Biography of Anne Frank
By Radiyah Shakur
Annelies Marie Frank is undoubtedly one of the most well-known teenagers in modern-day history. Anne, a German-Jew, kept daily entries in her famous diary of the 25 months she and seven other Jews spent in hiding in Amsterdam between June 1942 and August 1944.
Anne Frank was born in Frankfurt am Main in Germany on 12 June 1929. In 1933, Hitler and his anti-Jewish Socialist Party came into power. In response to Hitler’s anti-Semitic decrees, Anne’s parents Edith and Otto Frank decided there was no future in Germany for their two daughters. Shortly after, Otto Frank relocated his business to Amsterdam, and then sent for his family a few months later.
The Frank family moved in to a house in southern Amsterdam in 1933. Anne began attending a Montessori school nearby, where she excelled and made many friends. For seven years, Anne grew up with out many cares in safer Holland.
In 1940, however, the protection that Holland was able to provide came to an end when the Nazis invaded the Netherlands. Within five days Holland surrendered to the invading German forces. During this time it was essential for Jews to arrange hiding spaces with non-Jews if they were to escape deportation to concentration camps. Similarly, finding such hiding spaces was difficult; consequently Anne’s father decided to convert the annex of his office building.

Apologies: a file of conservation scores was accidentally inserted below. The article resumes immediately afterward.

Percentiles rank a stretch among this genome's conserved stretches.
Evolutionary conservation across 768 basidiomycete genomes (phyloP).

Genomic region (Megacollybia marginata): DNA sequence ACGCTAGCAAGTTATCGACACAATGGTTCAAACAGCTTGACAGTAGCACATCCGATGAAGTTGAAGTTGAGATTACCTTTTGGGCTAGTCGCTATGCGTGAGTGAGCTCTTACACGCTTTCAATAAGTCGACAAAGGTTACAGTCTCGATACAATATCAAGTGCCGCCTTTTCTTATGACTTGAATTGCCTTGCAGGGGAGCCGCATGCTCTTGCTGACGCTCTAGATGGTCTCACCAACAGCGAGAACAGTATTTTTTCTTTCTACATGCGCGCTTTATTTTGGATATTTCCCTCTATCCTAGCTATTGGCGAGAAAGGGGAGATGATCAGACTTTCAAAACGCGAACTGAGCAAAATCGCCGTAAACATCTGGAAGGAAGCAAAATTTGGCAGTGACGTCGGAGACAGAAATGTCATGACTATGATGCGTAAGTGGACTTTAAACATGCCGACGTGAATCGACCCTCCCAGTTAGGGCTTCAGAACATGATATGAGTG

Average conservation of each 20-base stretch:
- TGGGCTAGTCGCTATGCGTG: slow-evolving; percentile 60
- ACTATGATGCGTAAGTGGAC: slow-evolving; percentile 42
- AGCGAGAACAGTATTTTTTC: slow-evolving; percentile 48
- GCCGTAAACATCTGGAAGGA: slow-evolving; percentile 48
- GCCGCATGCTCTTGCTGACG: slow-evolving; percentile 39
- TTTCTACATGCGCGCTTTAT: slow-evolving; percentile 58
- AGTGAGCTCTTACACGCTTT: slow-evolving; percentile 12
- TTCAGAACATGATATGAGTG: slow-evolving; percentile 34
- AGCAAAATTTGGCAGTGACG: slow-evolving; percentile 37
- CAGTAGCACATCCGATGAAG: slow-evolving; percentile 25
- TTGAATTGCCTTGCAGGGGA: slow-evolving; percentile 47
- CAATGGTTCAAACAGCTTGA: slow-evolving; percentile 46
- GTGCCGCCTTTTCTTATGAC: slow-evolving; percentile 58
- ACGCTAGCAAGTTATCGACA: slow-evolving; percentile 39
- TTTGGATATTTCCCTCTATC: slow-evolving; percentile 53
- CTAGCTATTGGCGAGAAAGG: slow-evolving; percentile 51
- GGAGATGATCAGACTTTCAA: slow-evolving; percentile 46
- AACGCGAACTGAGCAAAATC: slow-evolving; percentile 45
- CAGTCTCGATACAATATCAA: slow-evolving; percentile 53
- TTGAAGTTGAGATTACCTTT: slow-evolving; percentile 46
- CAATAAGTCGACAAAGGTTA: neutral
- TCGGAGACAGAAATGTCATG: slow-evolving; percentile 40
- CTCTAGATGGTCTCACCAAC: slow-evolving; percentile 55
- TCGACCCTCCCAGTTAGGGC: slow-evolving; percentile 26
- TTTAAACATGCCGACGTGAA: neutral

On 6 July 1942 the Frank family went into hiding and moved into the ‘’Secret Annex’’. For more than two years during World War II, Anne Frank recorded her daily life in exile.
On 4 August 1944, the Secret Annex was raided after a Dutchman betrayed their hiding place to the Nazis. Anne, her family, and the others living with them in the cramped rooms were arrested and deported to Auschwitz. One month later, Anne and her sister were transported to the Bergen-Belsen concentration camp. There Anne and her sister both contracted Typhus and died within a short period of one another in March 1945, merely a few weeks before liberation.
Anne Frank’s diary was saved during the war by one of the family’s helpers, Miep Gies, and was first published in 1947. Since, the diary has been translated into 67 languages, and remains one of the most widely read books in the world.